The issue of cultural relativity—of how we are to resolve the differences between first and 20th-century culture—is an important aspect of the whole hermeneutical debate.
It is frequently claimed that the very process of translation is culturally determined. In the process of translating a particular language (written in a particular time and society) into our own language, everything changes. It is argued that how we apply the Scriptures will depend a great deal on a study of the different cultures and how they relate. For the Eskimos, Christ is the good seal-keeper.
While it may be necessary for novices in the Christian faith to be taught the truths in their own language and context, serious Bible students need to come to terms with the biblical language and context. We may never have seen a shepherd rounding up sheep, yet the imagery of the good shepherd is not terribly difficult to understand.
Furthermore, the eccentricities of biblical culture are all set out for us within the Bible itself. While extra-biblical background material can be helpful in giving us colour and feel for the text, it is not essential for understanding the word of God. Very little of the New Testament is dependent on understanding non-biblical first-century culture. All the information we need is in one spot.
Others point to cultural differences on issues such as slavery, homosexuality and the role of women. Unfortunately, these protestations usually have more to do with the desire to avoid the first-century pattern than with a concern for the truth of God’s word. We can be grateful that we do not have a system of slavery like that of first-century Rome or 18th-century America. However, the Christian cannot believe that slavery is inherently evil and simultaneously accept the Bible’s teaching: in the Old Testament, God not only accepts slavery, but enjoins, establishes and approves of it. Similarly, we may not like war, but the Bible has little support for the pacifist. A Christian may work towards the overthrow of slavery and the cessation of war, but he cannot argue that they are inherently wrong or against the mind and character of God. The Bible often turns our contemporary values and perspectives upside down.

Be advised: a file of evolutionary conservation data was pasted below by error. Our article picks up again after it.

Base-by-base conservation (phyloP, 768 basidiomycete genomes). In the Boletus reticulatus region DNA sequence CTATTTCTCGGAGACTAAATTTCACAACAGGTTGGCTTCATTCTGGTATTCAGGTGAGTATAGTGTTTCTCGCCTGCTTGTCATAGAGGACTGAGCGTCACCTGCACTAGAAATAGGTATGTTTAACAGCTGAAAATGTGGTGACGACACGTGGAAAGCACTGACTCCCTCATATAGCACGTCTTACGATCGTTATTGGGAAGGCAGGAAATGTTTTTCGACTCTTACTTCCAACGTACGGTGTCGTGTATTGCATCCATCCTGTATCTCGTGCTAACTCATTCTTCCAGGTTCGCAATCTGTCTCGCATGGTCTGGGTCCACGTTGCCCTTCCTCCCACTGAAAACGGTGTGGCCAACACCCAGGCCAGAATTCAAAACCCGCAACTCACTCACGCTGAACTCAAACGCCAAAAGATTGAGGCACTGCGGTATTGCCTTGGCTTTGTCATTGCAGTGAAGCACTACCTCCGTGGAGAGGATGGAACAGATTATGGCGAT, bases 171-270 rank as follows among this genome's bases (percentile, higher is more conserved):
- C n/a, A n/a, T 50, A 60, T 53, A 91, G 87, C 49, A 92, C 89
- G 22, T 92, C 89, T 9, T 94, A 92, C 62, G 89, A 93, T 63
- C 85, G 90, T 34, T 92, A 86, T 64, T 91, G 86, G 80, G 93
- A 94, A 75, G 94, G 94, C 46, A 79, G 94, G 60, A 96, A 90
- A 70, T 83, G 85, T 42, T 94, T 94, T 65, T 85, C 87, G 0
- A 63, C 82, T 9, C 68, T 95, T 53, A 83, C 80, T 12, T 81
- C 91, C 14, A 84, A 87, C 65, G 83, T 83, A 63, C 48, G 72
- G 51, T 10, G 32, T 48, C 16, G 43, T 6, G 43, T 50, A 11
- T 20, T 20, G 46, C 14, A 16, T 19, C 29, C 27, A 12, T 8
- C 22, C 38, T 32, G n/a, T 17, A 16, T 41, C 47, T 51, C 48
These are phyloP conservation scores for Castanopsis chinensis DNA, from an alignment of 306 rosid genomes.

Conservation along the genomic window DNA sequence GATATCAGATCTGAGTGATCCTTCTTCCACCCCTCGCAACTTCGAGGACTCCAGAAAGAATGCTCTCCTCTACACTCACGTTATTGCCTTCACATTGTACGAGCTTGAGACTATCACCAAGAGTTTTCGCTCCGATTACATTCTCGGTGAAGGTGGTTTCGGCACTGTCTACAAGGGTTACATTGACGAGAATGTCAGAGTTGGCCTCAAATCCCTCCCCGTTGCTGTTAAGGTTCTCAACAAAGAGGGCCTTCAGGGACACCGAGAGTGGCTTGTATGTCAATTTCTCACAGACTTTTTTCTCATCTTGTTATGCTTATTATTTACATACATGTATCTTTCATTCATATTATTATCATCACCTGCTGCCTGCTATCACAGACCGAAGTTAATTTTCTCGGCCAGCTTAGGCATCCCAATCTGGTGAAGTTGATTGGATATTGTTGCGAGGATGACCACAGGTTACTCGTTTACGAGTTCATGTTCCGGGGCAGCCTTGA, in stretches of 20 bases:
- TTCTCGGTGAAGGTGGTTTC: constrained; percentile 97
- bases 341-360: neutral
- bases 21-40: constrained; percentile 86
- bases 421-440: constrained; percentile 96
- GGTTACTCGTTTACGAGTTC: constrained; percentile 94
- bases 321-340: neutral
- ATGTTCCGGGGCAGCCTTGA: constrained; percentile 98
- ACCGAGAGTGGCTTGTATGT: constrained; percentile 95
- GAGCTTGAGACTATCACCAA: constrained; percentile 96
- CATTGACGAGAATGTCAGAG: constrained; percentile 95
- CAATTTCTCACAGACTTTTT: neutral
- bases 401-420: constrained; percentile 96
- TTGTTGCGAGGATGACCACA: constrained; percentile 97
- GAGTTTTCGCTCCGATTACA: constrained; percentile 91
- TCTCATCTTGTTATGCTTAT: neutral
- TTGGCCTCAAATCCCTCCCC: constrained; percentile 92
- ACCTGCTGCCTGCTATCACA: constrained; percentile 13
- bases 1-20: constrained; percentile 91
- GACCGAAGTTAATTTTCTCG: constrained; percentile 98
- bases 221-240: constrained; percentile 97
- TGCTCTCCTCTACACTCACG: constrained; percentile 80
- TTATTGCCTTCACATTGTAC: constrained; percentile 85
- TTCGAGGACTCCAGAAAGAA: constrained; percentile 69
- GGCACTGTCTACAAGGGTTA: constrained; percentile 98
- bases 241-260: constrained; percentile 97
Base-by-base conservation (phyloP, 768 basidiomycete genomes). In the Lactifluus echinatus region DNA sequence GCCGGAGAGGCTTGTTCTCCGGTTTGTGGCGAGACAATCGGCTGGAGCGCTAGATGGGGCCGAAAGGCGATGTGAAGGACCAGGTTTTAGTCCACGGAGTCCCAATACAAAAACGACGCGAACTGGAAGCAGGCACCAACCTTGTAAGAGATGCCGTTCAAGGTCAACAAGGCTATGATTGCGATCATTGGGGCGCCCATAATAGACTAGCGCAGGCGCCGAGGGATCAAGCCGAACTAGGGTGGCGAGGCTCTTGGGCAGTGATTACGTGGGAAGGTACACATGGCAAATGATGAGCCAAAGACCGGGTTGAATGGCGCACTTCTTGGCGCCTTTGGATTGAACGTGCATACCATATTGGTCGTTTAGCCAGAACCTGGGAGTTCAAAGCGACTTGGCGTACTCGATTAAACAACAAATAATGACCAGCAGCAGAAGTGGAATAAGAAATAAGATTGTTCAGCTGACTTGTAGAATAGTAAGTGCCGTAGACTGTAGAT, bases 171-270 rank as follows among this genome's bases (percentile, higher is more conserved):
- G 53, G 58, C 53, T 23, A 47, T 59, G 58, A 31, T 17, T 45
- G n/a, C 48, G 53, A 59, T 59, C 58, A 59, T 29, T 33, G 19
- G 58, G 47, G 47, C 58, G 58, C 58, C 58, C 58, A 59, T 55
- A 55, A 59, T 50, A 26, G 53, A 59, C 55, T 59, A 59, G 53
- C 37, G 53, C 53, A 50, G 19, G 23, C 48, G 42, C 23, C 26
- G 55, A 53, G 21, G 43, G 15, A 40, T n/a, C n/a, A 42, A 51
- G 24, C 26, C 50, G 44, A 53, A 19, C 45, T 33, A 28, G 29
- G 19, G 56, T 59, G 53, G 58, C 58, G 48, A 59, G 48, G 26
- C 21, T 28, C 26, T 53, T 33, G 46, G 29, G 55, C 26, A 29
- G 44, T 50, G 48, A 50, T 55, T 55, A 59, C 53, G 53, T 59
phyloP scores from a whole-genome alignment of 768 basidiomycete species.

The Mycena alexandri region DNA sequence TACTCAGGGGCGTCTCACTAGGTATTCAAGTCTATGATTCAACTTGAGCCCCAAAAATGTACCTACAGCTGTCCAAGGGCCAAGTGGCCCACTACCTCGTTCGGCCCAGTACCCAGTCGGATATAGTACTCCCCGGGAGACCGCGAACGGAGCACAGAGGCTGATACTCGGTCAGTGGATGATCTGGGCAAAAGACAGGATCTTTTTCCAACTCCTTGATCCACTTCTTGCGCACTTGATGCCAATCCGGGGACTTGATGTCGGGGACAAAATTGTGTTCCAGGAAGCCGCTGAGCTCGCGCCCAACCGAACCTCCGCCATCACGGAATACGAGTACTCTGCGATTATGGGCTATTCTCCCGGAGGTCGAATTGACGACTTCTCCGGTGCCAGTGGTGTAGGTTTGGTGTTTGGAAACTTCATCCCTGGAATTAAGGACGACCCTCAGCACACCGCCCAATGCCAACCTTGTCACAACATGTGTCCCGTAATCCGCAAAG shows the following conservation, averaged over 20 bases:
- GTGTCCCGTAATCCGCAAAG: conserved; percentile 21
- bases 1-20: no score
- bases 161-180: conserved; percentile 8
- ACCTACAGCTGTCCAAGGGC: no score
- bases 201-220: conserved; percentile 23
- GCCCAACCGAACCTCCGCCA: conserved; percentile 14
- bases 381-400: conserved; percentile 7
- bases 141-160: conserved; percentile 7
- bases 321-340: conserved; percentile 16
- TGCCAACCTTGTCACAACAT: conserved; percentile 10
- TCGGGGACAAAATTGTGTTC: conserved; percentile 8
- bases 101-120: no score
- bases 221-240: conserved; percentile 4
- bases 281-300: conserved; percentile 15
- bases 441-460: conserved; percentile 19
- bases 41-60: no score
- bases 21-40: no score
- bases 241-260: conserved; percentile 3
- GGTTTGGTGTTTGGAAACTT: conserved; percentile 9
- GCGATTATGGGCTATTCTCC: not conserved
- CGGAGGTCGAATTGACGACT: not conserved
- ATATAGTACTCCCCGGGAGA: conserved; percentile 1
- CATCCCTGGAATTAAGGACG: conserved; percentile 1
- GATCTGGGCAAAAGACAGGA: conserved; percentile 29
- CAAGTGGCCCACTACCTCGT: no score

However, the chief area of argument on this subject of culture centres on the inconsistencies of some who seek to live as ‘first-century people’. GD Fee and D Stuart set up this straw man for us:
Frequently there have been some who have tried to reject the idea of cultural relativity altogether, which has led them more or less to argue for a wholesale adoption of First Century culture as the divine norm. But such a rejection is usually only moderately successful. They may keep their daughters at home, deny them advanced education, and have their father arrange for their marriage, but they usually allow them to learn to read and to go out into public without a veil. The point is that it is extremely difficult to be consistent, precisely because there is no such thing as a divinely ordained culture; cultures are in fact different, not only from the first to the twentieth century, but in every conceivable way in the twentieth century itself.
To say we are first-century people is not classify first-century culture as the divine norm. Only certain aspects of first-century culture represent the divine norm—namely, those aspects which the Scriptures teach as the norm. The Bible allows freedom in the area of weddings and marriage contracts, nor does it prohibit women from reading or advanced education. The illustrations don’t come from the New Testament.
In what sense should we be first-century people? The word of God which came to them is the word of God to us, and we must mould our culture and our lifestyle in accordance with it. Within that word there is enormous cultural flexibility and freedom, but we must be flexible where it is flexible, and obedient to its clear commands.